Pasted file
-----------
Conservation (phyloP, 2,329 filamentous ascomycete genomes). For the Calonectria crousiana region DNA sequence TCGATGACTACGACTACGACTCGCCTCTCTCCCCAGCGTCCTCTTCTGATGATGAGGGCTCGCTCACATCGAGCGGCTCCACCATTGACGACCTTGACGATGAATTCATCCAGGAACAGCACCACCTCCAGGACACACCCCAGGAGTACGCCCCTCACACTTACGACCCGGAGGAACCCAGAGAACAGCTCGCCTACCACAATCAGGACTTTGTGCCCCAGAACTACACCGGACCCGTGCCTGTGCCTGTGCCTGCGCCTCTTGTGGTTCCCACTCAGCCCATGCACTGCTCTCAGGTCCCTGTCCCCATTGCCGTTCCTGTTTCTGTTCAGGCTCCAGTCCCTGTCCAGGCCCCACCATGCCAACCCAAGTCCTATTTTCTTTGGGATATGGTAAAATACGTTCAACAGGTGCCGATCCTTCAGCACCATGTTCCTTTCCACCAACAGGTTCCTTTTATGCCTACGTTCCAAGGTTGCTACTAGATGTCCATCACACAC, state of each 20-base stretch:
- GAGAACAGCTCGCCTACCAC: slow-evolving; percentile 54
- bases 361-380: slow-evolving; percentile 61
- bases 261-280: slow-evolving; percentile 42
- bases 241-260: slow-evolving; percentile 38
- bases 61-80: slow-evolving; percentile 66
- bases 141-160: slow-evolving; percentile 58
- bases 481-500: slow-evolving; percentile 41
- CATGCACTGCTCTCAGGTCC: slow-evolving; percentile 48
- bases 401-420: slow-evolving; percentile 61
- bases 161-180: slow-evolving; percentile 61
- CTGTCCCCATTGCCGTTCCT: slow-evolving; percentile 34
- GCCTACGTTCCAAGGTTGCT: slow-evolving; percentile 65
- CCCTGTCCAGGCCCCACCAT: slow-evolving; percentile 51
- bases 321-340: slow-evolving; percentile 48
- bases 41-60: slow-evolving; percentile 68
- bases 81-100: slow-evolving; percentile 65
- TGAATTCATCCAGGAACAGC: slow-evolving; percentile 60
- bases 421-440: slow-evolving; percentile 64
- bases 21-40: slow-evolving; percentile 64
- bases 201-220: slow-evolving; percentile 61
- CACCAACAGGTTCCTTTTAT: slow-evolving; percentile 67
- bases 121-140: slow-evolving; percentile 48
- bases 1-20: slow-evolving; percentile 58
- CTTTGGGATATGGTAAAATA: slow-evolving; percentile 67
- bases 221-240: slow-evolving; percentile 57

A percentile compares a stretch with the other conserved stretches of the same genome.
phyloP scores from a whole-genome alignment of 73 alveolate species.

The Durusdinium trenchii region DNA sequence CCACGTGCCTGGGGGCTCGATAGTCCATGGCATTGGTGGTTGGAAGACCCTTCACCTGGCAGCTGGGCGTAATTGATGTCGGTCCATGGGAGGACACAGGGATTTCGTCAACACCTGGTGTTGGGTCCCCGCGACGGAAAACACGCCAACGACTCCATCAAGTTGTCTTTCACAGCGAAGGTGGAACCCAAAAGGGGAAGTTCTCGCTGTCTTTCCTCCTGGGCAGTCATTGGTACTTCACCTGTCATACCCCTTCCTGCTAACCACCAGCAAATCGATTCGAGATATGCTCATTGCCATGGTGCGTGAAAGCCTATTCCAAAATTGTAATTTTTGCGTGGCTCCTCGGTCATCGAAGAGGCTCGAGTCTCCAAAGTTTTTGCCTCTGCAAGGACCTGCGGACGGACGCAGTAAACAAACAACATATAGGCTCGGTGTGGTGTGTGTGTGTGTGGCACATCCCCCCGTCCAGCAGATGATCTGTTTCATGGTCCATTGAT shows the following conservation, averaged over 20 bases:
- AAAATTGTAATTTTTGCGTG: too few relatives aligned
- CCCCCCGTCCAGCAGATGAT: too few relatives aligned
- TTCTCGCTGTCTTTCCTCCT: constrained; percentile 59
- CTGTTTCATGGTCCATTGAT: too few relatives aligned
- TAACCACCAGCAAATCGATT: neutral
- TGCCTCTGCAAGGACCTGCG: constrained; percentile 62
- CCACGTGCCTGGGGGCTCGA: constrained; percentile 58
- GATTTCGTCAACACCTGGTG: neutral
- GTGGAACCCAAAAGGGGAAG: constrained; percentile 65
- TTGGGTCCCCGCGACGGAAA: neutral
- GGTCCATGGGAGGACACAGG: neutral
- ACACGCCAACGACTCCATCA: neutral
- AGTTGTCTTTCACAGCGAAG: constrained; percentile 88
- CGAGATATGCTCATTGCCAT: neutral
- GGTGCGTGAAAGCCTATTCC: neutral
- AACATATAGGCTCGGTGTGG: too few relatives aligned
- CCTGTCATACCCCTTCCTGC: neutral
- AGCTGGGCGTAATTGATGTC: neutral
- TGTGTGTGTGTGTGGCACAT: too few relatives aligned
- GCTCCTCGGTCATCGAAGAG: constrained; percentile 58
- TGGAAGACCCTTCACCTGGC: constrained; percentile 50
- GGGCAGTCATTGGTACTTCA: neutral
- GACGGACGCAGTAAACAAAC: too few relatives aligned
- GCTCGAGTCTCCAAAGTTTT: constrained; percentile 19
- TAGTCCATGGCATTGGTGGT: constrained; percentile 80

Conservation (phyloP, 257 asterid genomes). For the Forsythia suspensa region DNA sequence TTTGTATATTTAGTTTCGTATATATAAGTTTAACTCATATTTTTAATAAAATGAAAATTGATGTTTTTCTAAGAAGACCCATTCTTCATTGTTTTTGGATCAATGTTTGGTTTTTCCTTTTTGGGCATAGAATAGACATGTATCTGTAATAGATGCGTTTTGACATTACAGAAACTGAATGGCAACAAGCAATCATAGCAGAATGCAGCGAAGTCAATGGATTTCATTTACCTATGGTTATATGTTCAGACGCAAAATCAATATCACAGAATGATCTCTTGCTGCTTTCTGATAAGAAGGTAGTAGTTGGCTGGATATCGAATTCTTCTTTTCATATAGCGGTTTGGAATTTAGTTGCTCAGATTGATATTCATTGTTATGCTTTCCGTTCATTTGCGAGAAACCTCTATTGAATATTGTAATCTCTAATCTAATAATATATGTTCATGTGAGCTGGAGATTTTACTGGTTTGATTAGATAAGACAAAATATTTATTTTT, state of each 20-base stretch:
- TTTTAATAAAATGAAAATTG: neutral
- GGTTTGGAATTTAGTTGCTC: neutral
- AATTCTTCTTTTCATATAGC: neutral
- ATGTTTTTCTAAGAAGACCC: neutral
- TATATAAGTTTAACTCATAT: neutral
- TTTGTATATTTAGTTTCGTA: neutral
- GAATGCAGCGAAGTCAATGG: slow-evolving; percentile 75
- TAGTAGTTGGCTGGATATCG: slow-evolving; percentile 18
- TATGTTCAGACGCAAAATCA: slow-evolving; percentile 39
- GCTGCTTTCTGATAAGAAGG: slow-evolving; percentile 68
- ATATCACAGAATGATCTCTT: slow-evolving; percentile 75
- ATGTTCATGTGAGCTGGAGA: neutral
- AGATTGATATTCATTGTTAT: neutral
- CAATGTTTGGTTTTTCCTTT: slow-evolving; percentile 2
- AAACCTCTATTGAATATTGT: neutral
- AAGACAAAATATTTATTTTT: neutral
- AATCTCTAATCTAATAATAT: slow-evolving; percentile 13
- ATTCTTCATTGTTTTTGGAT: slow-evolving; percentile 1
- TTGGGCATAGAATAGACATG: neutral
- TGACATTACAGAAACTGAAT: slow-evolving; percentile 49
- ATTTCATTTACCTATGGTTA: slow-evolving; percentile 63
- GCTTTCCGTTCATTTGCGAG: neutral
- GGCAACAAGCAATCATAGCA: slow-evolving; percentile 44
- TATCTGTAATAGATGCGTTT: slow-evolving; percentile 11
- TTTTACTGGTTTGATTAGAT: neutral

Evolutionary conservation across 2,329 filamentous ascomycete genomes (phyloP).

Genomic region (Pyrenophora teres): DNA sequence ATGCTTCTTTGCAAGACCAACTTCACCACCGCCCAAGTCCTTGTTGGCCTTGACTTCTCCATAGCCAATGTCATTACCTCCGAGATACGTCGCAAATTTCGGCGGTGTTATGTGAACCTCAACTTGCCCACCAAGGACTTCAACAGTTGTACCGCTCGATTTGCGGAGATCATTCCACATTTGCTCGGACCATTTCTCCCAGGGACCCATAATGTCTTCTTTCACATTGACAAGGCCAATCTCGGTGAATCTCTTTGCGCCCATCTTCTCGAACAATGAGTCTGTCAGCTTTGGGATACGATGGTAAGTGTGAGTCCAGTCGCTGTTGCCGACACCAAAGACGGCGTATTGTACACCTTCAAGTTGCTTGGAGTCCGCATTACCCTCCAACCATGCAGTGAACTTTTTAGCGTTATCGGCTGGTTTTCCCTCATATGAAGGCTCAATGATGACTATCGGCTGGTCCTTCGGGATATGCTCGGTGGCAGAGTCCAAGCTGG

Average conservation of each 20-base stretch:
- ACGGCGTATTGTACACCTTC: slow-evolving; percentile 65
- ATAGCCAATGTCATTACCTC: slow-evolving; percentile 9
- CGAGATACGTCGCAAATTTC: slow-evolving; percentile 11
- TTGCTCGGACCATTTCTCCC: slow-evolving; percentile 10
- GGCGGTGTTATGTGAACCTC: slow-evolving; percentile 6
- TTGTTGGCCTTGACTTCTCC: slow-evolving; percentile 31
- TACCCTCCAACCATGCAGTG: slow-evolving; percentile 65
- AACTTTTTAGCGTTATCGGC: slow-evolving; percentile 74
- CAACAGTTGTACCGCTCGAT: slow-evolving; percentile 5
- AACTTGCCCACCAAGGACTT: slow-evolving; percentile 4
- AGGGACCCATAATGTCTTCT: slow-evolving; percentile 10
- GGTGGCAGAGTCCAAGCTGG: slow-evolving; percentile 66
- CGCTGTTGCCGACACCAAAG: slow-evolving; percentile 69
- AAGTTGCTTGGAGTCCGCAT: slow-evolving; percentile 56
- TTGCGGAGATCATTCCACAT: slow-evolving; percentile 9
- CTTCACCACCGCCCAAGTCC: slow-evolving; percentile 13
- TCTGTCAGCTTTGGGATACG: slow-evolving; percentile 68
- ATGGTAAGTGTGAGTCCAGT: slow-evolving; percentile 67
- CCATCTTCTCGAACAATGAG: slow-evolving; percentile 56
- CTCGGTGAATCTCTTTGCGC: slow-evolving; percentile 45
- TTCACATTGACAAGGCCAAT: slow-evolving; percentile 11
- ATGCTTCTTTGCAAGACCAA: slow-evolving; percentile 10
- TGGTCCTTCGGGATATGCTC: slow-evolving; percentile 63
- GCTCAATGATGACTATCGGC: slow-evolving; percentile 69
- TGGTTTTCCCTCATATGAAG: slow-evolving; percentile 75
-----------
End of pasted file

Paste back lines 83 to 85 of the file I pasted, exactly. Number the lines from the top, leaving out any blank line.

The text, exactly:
Average conservation of each 20-base stretch:
- ACGGCGTATTGTACACCTTC: slow-evolving; percentile 65
- ATAGCCAATGTCATTACCTC: slow-evolving; percentile 9